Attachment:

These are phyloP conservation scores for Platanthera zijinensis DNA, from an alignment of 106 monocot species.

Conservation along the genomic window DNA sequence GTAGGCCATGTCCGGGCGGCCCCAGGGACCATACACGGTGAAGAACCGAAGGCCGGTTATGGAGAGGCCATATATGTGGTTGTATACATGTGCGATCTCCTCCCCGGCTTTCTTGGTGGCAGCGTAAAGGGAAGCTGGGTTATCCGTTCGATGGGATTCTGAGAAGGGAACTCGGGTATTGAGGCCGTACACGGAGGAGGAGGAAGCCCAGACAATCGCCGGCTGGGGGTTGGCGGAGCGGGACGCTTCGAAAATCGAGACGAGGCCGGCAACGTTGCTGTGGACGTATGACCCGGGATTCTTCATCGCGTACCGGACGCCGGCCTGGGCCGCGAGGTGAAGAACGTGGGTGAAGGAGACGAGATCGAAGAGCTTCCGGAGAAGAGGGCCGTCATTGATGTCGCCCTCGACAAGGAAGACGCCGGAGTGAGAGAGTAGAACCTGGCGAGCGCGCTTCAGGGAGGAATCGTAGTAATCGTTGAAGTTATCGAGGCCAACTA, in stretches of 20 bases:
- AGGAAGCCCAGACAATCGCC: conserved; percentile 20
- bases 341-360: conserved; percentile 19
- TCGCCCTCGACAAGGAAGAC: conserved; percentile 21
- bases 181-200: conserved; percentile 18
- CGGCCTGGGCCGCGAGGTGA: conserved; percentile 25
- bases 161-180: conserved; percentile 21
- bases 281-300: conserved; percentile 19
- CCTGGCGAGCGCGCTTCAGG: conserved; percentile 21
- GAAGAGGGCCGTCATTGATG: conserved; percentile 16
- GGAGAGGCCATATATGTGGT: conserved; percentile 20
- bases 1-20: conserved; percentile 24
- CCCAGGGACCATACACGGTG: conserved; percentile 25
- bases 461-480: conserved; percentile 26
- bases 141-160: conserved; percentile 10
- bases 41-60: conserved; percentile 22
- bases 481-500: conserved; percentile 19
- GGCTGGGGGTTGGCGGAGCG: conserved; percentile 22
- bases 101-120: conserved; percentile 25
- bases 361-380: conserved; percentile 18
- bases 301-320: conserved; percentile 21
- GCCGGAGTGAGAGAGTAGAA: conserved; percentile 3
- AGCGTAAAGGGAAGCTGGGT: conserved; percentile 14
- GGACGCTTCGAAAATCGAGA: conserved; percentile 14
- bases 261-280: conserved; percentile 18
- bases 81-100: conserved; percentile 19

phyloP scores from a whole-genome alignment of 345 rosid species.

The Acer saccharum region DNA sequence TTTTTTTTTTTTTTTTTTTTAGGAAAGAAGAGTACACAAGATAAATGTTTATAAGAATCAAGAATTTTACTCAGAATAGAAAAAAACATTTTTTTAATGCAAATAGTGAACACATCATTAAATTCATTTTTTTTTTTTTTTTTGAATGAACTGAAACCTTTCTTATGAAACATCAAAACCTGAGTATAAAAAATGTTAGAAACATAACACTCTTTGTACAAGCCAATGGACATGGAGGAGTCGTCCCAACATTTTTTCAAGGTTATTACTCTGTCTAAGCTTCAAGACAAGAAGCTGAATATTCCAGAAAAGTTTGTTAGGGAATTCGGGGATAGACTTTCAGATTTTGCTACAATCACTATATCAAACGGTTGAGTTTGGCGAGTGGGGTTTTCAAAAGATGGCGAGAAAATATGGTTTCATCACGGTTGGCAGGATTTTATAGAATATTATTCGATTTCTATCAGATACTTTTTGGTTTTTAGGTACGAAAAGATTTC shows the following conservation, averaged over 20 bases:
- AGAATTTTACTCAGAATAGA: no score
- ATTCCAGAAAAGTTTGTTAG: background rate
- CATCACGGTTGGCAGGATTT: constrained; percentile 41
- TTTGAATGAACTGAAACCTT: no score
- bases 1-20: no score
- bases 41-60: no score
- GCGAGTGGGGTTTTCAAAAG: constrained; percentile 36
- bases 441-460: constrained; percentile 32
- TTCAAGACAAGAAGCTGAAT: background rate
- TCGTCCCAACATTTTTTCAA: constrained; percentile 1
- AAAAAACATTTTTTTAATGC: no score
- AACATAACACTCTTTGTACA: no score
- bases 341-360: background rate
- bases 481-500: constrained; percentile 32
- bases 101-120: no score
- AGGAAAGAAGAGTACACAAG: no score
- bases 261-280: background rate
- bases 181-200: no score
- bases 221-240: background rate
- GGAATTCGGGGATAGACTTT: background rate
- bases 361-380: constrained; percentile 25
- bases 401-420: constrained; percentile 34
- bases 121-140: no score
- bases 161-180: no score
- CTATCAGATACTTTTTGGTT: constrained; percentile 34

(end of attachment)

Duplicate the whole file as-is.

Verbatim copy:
These are phyloP conservation scores for Platanthera zijinensis DNA, from an alignment of 106 monocot species.

Conservation along the genomic window DNA sequence GTAGGCCATGTCCGGGCGGCCCCAGGGACCATACACGGTGAAGAACCGAAGGCCGGTTATGGAGAGGCCATATATGTGGTTGTATACATGTGCGATCTCCTCCCCGGCTTTCTTGGTGGCAGCGTAAAGGGAAGCTGGGTTATCCGTTCGATGGGATTCTGAGAAGGGAACTCGGGTATTGAGGCCGTACACGGAGGAGGAGGAAGCCCAGACAATCGCCGGCTGGGGGTTGGCGGAGCGGGACGCTTCGAAAATCGAGACGAGGCCGGCAACGTTGCTGTGGACGTATGACCCGGGATTCTTCATCGCGTACCGGACGCCGGCCTGGGCCGCGAGGTGAAGAACGTGGGTGAAGGAGACGAGATCGAAGAGCTTCCGGAGAAGAGGGCCGTCATTGATGTCGCCCTCGACAAGGAAGACGCCGGAGTGAGAGAGTAGAACCTGGCGAGCGCGCTTCAGGGAGGAATCGTAGTAATCGTTGAAGTTATCGAGGCCAACTA, in stretches of 20 bases:
- AGGAAGCCCAGACAATCGCC: conserved; percentile 20
- bases 341-360: conserved; percentile 19
- TCGCCCTCGACAAGGAAGAC: conserved; percentile 21
- bases 181-200: conserved; percentile 18
- CGGCCTGGGCCGCGAGGTGA: conserved; percentile 25
- bases 161-180: conserved; percentile 21
- bases 281-300: conserved; percentile 19
- CCTGGCGAGCGCGCTTCAGG: conserved; percentile 21
- GAAGAGGGCCGTCATTGATG: conserved; percentile 16
- GGAGAGGCCATATATGTGGT: conserved; percentile 20
- bases 1-20: conserved; percentile 24
- CCCAGGGACCATACACGGTG: conserved; percentile 25
- bases 461-480: conserved; percentile 26
- bases 141-160: conserved; percentile 10
- bases 41-60: conserved; percentile 22
- bases 481-500: conserved; percentile 19
- GGCTGGGGGTTGGCGGAGCG: conserved; percentile 22
- bases 101-120: conserved; percentile 25
- bases 361-380: conserved; percentile 18
- bases 301-320: conserved; percentile 21
- GCCGGAGTGAGAGAGTAGAA: conserved; percentile 3
- AGCGTAAAGGGAAGCTGGGT: conserved; percentile 14
- GGACGCTTCGAAAATCGAGA: conserved; percentile 14
- bases 261-280: conserved; percentile 18
- bases 81-100: conserved; percentile 19

phyloP scores from a whole-genome alignment of 345 rosid species.

The Acer saccharum region DNA sequence TTTTTTTTTTTTTTTTTTTTAGGAAAGAAGAGTACACAAGATAAATGTTTATAAGAATCAAGAATTTTACTCAGAATAGAAAAAAACATTTTTTTAATGCAAATAGTGAACACATCATTAAATTCATTTTTTTTTTTTTTTTTGAATGAACTGAAACCTTTCTTATGAAACATCAAAACCTGAGTATAAAAAATGTTAGAAACATAACACTCTTTGTACAAGCCAATGGACATGGAGGAGTCGTCCCAACATTTTTTCAAGGTTATTACTCTGTCTAAGCTTCAAGACAAGAAGCTGAATATTCCAGAAAAGTTTGTTAGGGAATTCGGGGATAGACTTTCAGATTTTGCTACAATCACTATATCAAACGGTTGAGTTTGGCGAGTGGGGTTTTCAAAAGATGGCGAGAAAATATGGTTTCATCACGGTTGGCAGGATTTTATAGAATATTATTCGATTTCTATCAGATACTTTTTGGTTTTTAGGTACGAAAAGATTTC shows the following conservation, averaged over 20 bases:
- AGAATTTTACTCAGAATAGA: no score
- ATTCCAGAAAAGTTTGTTAG: background rate
- CATCACGGTTGGCAGGATTT: constrained; percentile 41
- TTTGAATGAACTGAAACCTT: no score
- bases 1-20: no score
- bases 41-60: no score
- GCGAGTGGGGTTTTCAAAAG: constrained; percentile 36
- bases 441-460: constrained; percentile 32
- TTCAAGACAAGAAGCTGAAT: background rate
- TCGTCCCAACATTTTTTCAA: constrained; percentile 1
- AAAAAACATTTTTTTAATGC: no score
- AACATAACACTCTTTGTACA: no score
- bases 341-360: background rate
- bases 481-500: constrained; percentile 32
- bases 101-120: no score
- AGGAAAGAAGAGTACACAAG: no score
- bases 261-280: background rate
- bases 181-200: no score
- bases 221-240: background rate
- GGAATTCGGGGATAGACTTT: background rate
- bases 361-380: constrained; percentile 25
- bases 401-420: constrained; percentile 34
- bases 121-140: no score
- bases 161-180: no score
- CTATCAGATACTTTTTGGTT: constrained; percentile 34